The iPod could be about to face a serious challenger, the mobile phone, states a UK newspaper.
The Telegraph's Andrew Murray-Watson writes: "A threat to Apple CEO Steve Jobs' supreme mastery of the portable digital music market is gathering strength. In the next half year, a batch of new phones will appear that will make consumers think twice about picking up their iPods on their way out of the door," he predicts.
Customers will have the choice of spending upwards of £300 on an iPod, or a fraction of that sum on a new mobile that can do many more things than Apple's fab device, he notes.
"All of which has led some analysts to believe that Apple, seeing which way the wind is blowing, will begin to focus more on software than hardware and will develop new music products."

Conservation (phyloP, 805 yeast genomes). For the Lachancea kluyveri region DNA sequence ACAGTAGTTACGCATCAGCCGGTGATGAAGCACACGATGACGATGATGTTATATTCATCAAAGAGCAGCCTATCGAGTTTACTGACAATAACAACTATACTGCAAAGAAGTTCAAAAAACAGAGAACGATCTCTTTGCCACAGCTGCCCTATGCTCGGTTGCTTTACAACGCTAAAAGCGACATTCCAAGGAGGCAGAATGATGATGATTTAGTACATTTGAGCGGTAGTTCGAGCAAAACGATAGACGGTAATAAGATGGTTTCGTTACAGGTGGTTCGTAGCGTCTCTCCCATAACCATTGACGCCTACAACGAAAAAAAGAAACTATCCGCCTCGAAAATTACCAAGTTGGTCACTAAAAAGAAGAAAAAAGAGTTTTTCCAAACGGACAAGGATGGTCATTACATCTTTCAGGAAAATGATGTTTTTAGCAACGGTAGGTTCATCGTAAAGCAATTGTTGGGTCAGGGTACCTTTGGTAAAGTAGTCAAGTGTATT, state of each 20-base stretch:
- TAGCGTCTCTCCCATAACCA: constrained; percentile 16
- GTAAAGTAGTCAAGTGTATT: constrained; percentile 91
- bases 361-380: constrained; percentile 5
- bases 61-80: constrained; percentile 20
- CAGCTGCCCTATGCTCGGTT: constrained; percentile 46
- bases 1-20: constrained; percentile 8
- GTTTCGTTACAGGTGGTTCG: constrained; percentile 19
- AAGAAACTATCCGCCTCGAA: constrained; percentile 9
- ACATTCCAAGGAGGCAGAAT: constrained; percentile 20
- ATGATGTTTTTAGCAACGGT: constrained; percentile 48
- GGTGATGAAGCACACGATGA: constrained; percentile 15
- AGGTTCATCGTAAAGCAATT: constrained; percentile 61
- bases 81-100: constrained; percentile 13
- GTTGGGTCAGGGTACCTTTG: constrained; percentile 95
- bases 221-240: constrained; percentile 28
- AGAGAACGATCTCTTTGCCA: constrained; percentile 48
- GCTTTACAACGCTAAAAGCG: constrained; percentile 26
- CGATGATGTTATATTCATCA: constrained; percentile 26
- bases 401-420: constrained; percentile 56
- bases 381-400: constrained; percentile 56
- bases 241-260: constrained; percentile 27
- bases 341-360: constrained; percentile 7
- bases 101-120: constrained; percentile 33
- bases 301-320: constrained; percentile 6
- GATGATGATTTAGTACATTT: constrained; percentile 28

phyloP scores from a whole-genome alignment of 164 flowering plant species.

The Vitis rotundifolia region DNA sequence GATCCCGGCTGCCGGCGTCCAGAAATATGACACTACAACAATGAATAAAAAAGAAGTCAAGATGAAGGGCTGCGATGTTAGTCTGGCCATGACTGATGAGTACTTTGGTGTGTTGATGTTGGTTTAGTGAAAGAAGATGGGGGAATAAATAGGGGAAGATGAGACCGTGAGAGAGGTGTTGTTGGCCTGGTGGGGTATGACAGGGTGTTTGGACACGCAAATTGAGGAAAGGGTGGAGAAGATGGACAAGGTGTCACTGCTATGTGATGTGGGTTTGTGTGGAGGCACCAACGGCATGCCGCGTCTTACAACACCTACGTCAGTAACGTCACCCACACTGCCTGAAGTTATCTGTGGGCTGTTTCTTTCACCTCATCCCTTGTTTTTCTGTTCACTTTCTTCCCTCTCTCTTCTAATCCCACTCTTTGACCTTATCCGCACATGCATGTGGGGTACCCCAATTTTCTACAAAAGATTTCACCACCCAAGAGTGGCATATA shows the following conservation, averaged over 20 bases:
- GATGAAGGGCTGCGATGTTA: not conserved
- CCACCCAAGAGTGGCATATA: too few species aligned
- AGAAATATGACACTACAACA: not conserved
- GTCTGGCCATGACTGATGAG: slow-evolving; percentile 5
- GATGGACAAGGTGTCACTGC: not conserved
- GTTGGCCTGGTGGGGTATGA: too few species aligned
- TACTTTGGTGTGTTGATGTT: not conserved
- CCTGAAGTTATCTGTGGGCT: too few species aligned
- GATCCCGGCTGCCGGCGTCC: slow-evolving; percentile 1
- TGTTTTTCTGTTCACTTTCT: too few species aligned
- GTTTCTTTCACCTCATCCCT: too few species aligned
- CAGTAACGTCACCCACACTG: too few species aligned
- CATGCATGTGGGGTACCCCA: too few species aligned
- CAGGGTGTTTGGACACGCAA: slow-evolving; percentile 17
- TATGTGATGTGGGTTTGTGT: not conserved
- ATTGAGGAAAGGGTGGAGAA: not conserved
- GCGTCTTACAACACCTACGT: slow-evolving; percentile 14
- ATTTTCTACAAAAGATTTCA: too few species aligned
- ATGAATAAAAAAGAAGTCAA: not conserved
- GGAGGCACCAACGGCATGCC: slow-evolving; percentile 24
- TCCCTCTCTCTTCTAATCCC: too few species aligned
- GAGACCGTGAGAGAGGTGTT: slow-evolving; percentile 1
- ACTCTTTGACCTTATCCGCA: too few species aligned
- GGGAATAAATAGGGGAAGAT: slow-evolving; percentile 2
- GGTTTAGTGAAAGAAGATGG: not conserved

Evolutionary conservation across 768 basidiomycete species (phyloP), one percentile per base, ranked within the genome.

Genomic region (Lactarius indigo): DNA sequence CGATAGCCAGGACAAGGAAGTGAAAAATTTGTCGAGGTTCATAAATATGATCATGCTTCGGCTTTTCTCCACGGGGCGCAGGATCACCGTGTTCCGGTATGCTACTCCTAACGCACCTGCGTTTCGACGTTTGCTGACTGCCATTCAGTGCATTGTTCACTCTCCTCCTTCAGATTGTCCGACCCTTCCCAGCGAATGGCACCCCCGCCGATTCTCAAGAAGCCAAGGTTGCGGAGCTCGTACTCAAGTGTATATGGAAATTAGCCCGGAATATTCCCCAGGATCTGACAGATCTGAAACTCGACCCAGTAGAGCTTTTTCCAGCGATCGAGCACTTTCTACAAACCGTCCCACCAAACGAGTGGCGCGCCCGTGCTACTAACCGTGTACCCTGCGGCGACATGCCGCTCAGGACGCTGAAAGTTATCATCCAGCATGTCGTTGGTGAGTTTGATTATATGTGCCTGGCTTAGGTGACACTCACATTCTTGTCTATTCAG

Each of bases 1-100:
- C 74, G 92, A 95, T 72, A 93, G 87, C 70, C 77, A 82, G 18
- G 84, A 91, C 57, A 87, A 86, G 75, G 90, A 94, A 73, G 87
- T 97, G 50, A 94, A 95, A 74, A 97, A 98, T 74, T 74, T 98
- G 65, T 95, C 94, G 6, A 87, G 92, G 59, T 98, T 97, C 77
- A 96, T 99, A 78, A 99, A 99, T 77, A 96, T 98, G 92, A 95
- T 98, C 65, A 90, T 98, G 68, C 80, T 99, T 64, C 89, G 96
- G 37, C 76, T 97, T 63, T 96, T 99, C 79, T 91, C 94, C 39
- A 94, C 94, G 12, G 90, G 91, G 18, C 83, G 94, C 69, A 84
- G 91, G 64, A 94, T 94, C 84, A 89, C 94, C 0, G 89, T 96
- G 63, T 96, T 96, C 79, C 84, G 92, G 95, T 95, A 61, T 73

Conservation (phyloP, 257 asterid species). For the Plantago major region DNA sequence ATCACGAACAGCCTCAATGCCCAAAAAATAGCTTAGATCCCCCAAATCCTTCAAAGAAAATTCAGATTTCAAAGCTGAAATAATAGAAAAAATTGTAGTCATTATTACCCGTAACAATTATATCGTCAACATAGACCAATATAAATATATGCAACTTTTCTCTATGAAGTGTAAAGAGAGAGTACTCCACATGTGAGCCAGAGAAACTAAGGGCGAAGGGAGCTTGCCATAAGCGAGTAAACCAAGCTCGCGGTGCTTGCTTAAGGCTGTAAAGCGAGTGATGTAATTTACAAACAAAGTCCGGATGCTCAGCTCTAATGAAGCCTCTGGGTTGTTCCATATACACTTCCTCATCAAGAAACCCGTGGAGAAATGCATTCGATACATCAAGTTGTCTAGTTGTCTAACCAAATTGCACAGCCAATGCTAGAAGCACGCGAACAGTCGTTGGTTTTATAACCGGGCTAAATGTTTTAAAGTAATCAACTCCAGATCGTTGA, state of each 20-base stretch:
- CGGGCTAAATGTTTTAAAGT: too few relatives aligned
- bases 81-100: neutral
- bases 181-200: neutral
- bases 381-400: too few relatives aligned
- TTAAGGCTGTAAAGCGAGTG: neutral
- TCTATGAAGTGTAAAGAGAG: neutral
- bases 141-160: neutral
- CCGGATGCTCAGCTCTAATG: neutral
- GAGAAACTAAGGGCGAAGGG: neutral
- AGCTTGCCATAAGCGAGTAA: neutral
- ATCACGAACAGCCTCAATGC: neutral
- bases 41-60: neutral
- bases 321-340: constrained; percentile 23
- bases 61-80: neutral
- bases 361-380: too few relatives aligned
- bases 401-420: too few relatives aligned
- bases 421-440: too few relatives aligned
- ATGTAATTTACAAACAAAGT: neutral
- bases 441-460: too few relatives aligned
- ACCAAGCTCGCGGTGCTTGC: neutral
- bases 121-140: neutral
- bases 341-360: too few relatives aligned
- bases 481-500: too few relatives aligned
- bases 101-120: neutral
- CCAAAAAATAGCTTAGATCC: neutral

But Apple's impact on the industry will continue. Mobile phone network providers who hope to make large amounts of money out of music downloads – as they have out of ringtone sales – will find that the precedent has already been set by Apple, and music lovers will not be swayed.
Ben Wood, the mobile equipment analyst at Gartner told The Telegraph: "Apple has set the paradigm for putting music on mobile devices from a PC. That's how it will probably remain."
"This undermine the hopes of the mobile network operators that customers would spend vastly more with them by downloading music over the airwaves," writes Murray-Watson.